Pam attending a free mindfulness class at Peak Brain Institute in Venice, CA

I don’t meditate regularly though I do believe it has all of the promised benefits and probably more. Instead, I practice mindfulness throughout my day. I notice textures, colors, and sounds. I pay close attention to how I’m feeling and why I’m feeling that way. I feel my breath as my lungs expand. I listen to my thoughts but create space to be present and purposeful.

Creating this space is hard. We’re used to just having thoughts and acting based on them. That’s how it’s supposed to work, right?

Not when you know that your thoughts are influenced by your assumptions, stories, and fears. Thoughts are just ideas that you can accept or change.

When you’re mindful of your thoughts, you can see them for what they are decide how to act rather than unconsciously reacting.

I attended a mindfulness class at Peak Brain Institute, pictured above, and learned two acronyms that may help you be mindful of your thoughts. The idea behind each is the same but the technique varies slightly so choose the one that works for you.

Stop what you’re doing
Take a deep breath
Observe what’s happening

In this version you focus on your breath and observe your situation before deciding how to proceed. This sounds simple, and it can be, but that doesn’t mean it’s ineffective.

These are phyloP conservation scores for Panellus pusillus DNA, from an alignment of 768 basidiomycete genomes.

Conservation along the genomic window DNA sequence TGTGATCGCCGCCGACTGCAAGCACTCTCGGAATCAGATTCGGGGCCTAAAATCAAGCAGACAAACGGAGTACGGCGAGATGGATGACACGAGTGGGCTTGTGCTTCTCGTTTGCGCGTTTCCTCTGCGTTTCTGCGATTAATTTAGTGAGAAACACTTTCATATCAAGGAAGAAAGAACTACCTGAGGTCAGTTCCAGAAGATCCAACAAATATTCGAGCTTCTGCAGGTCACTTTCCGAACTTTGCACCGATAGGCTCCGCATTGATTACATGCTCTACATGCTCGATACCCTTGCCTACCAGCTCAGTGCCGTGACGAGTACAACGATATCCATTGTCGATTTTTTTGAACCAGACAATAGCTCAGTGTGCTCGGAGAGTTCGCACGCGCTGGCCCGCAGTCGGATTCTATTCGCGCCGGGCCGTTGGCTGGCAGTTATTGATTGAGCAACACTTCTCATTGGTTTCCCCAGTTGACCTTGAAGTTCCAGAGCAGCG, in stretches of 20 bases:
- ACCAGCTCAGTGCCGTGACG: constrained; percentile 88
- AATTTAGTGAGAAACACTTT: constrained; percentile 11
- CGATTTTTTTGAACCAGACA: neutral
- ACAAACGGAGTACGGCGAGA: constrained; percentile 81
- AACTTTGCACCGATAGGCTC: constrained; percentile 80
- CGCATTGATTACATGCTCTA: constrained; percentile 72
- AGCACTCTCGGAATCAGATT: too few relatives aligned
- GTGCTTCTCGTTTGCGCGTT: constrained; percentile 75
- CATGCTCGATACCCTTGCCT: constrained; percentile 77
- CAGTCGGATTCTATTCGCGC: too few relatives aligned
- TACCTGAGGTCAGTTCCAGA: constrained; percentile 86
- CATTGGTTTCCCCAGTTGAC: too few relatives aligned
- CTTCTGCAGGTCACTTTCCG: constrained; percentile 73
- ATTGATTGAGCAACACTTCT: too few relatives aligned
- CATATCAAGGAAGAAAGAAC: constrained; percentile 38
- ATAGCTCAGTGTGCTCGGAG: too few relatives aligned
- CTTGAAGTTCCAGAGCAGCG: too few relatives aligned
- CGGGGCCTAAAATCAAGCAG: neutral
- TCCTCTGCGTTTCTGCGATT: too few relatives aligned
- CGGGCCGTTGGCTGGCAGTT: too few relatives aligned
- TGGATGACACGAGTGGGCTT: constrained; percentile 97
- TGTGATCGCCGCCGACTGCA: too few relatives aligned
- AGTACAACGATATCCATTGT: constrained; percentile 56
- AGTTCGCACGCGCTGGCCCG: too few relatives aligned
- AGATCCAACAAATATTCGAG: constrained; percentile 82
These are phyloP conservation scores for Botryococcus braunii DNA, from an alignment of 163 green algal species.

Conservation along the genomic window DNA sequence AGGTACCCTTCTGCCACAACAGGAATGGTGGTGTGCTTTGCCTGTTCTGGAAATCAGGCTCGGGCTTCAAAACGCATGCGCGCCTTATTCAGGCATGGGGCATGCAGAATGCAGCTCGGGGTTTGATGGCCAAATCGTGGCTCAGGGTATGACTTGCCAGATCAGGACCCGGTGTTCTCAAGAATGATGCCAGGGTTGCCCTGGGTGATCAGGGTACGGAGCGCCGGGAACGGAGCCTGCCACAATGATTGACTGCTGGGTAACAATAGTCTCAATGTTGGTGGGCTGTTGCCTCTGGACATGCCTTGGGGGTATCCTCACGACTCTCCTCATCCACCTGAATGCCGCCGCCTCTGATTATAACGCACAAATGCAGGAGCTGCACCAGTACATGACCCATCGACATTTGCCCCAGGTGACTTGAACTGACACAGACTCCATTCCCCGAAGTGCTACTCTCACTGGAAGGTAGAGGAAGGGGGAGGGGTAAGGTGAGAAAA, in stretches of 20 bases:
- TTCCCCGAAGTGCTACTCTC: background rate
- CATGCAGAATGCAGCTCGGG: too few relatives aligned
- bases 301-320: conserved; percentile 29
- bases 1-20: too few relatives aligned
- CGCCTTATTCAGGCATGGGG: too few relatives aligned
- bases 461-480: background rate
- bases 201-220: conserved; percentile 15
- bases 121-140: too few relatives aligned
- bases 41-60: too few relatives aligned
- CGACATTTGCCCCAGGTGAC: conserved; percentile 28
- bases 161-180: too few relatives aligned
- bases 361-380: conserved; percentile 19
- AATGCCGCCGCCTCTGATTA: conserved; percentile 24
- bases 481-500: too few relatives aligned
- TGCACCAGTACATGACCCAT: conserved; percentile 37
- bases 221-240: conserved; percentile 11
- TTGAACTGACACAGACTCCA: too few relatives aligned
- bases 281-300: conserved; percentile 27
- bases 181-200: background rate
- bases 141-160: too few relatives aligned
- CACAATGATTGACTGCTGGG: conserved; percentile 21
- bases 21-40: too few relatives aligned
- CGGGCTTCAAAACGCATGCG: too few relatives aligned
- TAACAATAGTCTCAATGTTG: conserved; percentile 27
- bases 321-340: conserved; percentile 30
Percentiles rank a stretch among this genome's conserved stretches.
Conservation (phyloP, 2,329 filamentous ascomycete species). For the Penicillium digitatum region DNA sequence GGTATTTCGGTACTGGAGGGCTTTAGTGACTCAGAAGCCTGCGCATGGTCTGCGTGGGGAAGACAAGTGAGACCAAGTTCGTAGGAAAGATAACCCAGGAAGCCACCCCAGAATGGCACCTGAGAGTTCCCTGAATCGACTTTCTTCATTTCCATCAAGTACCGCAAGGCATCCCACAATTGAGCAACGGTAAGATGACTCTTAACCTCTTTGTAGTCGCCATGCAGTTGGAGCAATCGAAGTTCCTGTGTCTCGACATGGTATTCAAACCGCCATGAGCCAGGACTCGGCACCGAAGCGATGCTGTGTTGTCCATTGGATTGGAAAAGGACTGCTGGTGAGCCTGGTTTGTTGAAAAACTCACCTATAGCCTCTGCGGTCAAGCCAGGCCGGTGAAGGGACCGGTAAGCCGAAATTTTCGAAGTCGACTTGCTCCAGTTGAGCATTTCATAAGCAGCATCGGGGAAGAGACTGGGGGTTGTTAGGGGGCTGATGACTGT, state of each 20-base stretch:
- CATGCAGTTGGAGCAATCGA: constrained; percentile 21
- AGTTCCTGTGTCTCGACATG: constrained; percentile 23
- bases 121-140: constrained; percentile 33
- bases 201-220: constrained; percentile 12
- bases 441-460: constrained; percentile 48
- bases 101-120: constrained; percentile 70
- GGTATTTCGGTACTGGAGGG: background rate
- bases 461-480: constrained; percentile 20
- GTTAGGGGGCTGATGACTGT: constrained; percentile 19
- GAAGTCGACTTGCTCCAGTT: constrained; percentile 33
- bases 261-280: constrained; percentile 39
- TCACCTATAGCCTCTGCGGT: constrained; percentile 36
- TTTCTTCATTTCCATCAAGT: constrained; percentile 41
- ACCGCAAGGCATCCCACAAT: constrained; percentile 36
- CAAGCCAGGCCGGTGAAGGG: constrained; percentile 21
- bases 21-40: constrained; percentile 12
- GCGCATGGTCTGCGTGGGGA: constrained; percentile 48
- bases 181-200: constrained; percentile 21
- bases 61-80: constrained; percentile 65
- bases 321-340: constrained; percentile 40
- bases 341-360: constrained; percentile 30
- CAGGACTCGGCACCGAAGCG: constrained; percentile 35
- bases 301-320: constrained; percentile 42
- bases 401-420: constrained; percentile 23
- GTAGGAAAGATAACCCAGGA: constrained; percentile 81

Recognizing what’s happening
Accepting it’s happening
Investigating the body
Not identifying

In this version you notice your thoughts, accept that something out of your control is happening and that it’s okay, turn your awareness to your body to feel where you have tension, and release the emotion by realizing that you are feeling it but it doesn’t define who you are.

Both options can have the same effect but both require that you are able to notice when you’re feeling a way that you don’t want to or when you’re caught in a thought pattern that isn’t healthy. Developing this ability is difficult so it’s helpful to keep a reminder around, especially in areas where you’re normally stressed or where your emotions run high. A Post-It near your desk or even an alert on your phone every hour can help you reconnect with yourself.

Pick one of these acronyms or another cue that centers you and use it to create space between your thoughts and your actions so you can feel more in control and let go of unhealthy patterns.